Meanwhile, Investors Pursue Securities Suits Against Banks: While the FDIC’s moves toward litigation involving failed banks has been a long time coming, investors in failed and troubled banks have much more assertive. As I have previously observed, a noteworthy feature of the current round of bank failures has been the significant numbers of investor suits involving failed and troubled banks.
The numbers of investor related suits involving failed or troubled banks continues to mount. Just in the last week, investors filed two more securities class action lawsuits involving failed banks.
First, as reflected in their November 18, 2010 press release (here), plaintiffs’ lawyers have initiated a securities class action lawsuit in the District of Delaware against Wilmington Trust Corporation and certain of its directors and officers. A copy of the complaint can be found here.
Second, in a separate November 18, 2010 press release (here), another plaintiffs’ firm announced that they had filed a securities class action lawsuit in the Eastern District of Tennessee against Green Bankshares and certain of its directors and officers. A copy of the complaint can be found here.
With the addition of these two latest lawsuits, as many as thirteen of the approximately 154 new securities class action lawsuit filed during 2010 have involved commercial banks, or roughly 8.5% of all 2010 securities class action lawsuits. The banking related securities suit activity has been one of the most significant factors in 2010 securities filing activity (not even taking into account the claims that have arisen involving banking companies that were not publicly traded).
Perhaps the only other group of companies that has been so specifically targeted in lawsuits this year is the for-profit education sector, which has been hit with nine separate securities class action lawsuits this year, or about 6 percent of all 2010 securities suits.
Schwab YieldPlus Settlement Back On?: As I reported in an earlier post, the Charles Schwab Corporation had announced its decision to withdraw from the $235 Schwab YieldPlus Fund subprime-related securities class action settlement, due to a dispute about whether or not the settlement stipulation released the California state law claims of non-California class members.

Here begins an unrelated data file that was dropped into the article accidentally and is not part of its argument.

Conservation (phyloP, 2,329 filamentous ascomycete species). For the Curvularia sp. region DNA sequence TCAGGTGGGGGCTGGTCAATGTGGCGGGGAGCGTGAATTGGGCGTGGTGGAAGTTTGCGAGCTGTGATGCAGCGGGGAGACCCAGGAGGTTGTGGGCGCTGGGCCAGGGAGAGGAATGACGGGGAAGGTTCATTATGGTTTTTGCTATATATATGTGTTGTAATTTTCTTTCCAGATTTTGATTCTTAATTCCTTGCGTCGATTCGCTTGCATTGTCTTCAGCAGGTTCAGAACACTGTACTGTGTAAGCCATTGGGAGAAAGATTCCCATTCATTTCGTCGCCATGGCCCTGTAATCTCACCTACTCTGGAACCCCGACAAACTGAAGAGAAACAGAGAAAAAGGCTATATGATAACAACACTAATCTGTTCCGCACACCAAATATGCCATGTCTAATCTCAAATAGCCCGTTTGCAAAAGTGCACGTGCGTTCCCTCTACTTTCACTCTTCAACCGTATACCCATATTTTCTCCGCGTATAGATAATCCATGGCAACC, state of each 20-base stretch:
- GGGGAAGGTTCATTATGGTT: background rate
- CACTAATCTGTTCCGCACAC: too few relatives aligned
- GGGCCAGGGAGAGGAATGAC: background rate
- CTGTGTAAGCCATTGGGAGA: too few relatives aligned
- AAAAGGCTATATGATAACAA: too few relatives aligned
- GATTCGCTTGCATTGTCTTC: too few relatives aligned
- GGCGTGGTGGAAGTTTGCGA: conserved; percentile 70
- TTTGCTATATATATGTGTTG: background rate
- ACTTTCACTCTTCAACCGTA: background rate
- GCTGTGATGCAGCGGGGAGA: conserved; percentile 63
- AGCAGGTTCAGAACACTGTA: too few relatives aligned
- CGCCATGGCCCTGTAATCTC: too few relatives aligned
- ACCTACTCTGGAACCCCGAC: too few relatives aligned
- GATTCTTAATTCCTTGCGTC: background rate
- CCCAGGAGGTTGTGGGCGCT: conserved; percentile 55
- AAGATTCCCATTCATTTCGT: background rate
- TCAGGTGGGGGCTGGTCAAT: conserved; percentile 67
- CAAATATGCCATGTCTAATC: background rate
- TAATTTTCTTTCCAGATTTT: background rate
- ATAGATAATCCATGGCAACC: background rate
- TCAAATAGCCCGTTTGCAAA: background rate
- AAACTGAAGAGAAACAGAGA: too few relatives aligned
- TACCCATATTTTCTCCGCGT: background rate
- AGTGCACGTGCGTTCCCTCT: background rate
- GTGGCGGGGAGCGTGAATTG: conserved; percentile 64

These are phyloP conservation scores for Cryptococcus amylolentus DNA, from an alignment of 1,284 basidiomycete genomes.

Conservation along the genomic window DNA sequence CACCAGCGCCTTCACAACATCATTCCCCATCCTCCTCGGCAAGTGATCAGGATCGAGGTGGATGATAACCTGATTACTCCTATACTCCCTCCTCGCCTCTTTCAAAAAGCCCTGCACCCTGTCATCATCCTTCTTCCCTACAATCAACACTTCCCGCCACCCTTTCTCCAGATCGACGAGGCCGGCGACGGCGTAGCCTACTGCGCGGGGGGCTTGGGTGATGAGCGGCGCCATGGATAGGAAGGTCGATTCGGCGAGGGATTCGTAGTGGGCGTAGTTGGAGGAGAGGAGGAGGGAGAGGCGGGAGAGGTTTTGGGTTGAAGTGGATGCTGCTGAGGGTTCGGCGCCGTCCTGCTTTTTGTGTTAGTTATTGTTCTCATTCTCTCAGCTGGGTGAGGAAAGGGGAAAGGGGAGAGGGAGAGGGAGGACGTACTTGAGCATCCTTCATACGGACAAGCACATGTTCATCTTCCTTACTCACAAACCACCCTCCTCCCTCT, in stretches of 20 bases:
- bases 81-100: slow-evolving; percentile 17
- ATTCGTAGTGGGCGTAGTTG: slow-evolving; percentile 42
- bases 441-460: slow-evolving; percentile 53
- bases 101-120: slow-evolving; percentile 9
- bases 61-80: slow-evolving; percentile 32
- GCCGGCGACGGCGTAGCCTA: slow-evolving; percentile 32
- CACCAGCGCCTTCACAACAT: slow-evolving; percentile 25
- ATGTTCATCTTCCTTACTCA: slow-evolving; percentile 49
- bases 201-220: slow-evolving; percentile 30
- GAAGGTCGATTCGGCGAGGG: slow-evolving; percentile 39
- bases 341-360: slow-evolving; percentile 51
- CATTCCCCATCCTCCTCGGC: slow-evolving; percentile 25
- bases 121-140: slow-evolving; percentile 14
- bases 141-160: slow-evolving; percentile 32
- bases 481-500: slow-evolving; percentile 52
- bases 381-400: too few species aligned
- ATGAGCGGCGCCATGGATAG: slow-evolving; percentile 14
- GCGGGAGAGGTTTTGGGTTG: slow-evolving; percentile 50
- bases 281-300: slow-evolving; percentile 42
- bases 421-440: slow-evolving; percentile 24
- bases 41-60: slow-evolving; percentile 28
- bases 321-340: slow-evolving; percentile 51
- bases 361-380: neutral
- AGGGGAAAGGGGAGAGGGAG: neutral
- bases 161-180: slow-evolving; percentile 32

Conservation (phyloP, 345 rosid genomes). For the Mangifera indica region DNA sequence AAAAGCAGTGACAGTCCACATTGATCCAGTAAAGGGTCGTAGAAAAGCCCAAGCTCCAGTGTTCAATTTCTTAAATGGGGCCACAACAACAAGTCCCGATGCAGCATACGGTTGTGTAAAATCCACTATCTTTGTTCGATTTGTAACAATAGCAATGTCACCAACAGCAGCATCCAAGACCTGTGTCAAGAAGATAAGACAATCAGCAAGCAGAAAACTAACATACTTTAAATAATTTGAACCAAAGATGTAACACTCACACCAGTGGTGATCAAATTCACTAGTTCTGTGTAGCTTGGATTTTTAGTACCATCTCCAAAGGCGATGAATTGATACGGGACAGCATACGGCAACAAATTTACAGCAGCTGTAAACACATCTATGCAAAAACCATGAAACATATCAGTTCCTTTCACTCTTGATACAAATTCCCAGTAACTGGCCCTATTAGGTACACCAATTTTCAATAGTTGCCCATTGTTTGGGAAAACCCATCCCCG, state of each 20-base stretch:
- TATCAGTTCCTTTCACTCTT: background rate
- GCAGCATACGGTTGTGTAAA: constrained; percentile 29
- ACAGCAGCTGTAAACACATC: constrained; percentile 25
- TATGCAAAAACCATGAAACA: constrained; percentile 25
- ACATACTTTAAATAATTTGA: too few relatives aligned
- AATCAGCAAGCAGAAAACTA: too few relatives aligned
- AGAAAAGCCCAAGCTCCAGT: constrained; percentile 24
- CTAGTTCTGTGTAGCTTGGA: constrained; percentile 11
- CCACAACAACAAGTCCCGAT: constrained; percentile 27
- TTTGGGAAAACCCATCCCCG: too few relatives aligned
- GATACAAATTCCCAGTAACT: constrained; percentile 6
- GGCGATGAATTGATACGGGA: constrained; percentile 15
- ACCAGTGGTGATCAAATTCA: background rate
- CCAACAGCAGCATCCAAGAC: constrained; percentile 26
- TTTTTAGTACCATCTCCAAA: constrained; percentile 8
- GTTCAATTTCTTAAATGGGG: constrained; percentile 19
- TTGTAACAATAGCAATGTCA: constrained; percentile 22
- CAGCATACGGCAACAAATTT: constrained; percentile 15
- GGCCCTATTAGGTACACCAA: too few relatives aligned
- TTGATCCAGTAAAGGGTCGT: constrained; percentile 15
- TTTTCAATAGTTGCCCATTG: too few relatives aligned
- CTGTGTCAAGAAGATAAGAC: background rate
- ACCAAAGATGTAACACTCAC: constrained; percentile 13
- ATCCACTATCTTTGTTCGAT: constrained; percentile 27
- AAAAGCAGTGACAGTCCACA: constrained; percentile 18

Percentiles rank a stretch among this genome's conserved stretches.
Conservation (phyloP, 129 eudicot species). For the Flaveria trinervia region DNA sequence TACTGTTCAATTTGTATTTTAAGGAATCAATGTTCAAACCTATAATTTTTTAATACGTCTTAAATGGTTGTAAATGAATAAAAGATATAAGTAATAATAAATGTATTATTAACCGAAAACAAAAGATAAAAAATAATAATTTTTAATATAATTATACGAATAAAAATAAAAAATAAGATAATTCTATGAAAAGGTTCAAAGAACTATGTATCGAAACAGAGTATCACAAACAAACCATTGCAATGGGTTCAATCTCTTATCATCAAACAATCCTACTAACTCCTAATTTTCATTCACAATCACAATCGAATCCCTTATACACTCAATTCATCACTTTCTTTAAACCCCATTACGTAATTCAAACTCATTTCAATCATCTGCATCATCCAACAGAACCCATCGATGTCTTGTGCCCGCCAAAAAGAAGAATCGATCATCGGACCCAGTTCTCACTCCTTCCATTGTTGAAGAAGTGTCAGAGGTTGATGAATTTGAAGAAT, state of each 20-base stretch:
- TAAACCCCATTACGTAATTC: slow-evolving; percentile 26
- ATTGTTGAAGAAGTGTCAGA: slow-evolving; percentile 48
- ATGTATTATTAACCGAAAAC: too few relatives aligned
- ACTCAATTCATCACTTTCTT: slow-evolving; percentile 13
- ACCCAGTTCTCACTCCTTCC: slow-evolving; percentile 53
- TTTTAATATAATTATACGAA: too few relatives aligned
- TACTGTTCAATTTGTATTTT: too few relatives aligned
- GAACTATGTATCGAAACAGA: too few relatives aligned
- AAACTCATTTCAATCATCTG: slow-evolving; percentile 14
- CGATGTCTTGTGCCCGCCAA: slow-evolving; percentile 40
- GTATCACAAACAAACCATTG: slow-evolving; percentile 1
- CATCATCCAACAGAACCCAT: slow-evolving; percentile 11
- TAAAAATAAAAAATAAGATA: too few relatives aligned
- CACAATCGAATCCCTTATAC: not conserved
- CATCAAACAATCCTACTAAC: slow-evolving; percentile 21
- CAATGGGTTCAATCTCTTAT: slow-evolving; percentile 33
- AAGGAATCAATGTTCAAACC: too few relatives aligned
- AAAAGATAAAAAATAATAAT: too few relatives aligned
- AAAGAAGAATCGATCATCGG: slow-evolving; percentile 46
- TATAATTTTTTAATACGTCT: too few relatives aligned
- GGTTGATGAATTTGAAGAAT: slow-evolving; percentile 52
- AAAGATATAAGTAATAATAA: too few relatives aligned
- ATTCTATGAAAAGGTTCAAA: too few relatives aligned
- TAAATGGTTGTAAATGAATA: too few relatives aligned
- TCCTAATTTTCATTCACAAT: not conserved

However, according to November 18, 2010 news reports (here), the parties to the YieldPlus case have reached a revised settlement The revised settlement is intended to make it clear that all of the claims of the class are released, including the California state law claims of non-California residents.
A copy of the parties’ November 17, 2010 amendment to their settlement stipulation, reflecting the revised understanding, can be found here. A copy of the parties’ joint motion regarding the revised settlement stipulation can be found here. The parties’ amended settlement stipulation is subject to the approval of Northern District of California Judge William Alsup.
QE II: Here at The D&O Diary we have followed with interest the debate about the Federal Reserve’s latest round of "quantitative easing." Because we feel unqualified to comment on the Fed’s actions, we express no views of our own here about the wisdom of the Fed’s approach.
Others have not been as restrained.
In that vein, a video critical of the Fed’s actions has been making the rounds and I have attached it below. I want to stress that this video does not necessarily reflect my views, and I am linking to it here only because I think it is pretty amusing and because it has been a while since I have had occasion to link to a video on this site. Special thanks to a loyal reader for the link to the video.